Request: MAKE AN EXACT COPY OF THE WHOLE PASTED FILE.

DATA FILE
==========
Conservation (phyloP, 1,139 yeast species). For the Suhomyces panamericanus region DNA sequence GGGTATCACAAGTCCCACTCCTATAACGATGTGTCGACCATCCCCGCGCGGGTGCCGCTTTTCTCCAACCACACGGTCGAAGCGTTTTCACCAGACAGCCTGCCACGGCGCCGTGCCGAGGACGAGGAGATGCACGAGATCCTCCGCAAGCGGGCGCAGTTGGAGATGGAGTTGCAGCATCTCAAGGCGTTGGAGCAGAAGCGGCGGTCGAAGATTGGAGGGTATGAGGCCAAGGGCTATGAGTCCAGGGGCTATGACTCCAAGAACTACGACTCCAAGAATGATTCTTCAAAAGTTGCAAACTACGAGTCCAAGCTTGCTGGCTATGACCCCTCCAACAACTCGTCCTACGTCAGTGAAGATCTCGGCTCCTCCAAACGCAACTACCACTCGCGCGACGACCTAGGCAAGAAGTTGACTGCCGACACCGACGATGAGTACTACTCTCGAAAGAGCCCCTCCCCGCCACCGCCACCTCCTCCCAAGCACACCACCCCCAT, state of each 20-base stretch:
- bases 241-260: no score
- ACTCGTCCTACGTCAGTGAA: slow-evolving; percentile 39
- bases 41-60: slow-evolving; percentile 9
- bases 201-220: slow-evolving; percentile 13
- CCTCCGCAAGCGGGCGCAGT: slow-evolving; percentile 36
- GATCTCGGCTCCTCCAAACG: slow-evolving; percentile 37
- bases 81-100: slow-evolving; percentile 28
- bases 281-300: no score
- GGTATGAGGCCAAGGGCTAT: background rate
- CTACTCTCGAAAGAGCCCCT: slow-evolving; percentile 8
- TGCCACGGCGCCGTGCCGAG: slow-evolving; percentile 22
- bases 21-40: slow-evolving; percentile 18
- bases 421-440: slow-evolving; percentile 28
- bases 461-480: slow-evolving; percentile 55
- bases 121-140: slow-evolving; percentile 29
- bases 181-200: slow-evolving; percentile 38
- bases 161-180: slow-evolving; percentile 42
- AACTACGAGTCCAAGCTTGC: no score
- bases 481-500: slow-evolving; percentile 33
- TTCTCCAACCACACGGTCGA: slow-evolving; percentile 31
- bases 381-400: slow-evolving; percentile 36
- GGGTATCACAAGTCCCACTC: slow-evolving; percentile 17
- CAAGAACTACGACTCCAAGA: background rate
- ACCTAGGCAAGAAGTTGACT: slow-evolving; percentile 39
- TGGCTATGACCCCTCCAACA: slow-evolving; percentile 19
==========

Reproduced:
Conservation (phyloP, 1,139 yeast species). For the Suhomyces panamericanus region DNA sequence GGGTATCACAAGTCCCACTCCTATAACGATGTGTCGACCATCCCCGCGCGGGTGCCGCTTTTCTCCAACCACACGGTCGAAGCGTTTTCACCAGACAGCCTGCCACGGCGCCGTGCCGAGGACGAGGAGATGCACGAGATCCTCCGCAAGCGGGCGCAGTTGGAGATGGAGTTGCAGCATCTCAAGGCGTTGGAGCAGAAGCGGCGGTCGAAGATTGGAGGGTATGAGGCCAAGGGCTATGAGTCCAGGGGCTATGACTCCAAGAACTACGACTCCAAGAATGATTCTTCAAAAGTTGCAAACTACGAGTCCAAGCTTGCTGGCTATGACCCCTCCAACAACTCGTCCTACGTCAGTGAAGATCTCGGCTCCTCCAAACGCAACTACCACTCGCGCGACGACCTAGGCAAGAAGTTGACTGCCGACACCGACGATGAGTACTACTCTCGAAAGAGCCCCTCCCCGCCACCGCCACCTCCTCCCAAGCACACCACCCCCAT, state of each 20-base stretch:
- bases 241-260: no score
- ACTCGTCCTACGTCAGTGAA: slow-evolving; percentile 39
- bases 41-60: slow-evolving; percentile 9
- bases 201-220: slow-evolving; percentile 13
- CCTCCGCAAGCGGGCGCAGT: slow-evolving; percentile 36
- GATCTCGGCTCCTCCAAACG: slow-evolving; percentile 37
- bases 81-100: slow-evolving; percentile 28
- bases 281-300: no score
- GGTATGAGGCCAAGGGCTAT: background rate
- CTACTCTCGAAAGAGCCCCT: slow-evolving; percentile 8
- TGCCACGGCGCCGTGCCGAG: slow-evolving; percentile 22
- bases 21-40: slow-evolving; percentile 18
- bases 421-440: slow-evolving; percentile 28
- bases 461-480: slow-evolving; percentile 55
- bases 121-140: slow-evolving; percentile 29
- bases 181-200: slow-evolving; percentile 38
- bases 161-180: slow-evolving; percentile 42
- AACTACGAGTCCAAGCTTGC: no score
- bases 481-500: slow-evolving; percentile 33
- TTCTCCAACCACACGGTCGA: slow-evolving; percentile 31
- bases 381-400: slow-evolving; percentile 36
- GGGTATCACAAGTCCCACTC: slow-evolving; percentile 17
- CAAGAACTACGACTCCAAGA: background rate
- ACCTAGGCAAGAAGTTGACT: slow-evolving; percentile 39
- TGGCTATGACCCCTCCAACA: slow-evolving; percentile 19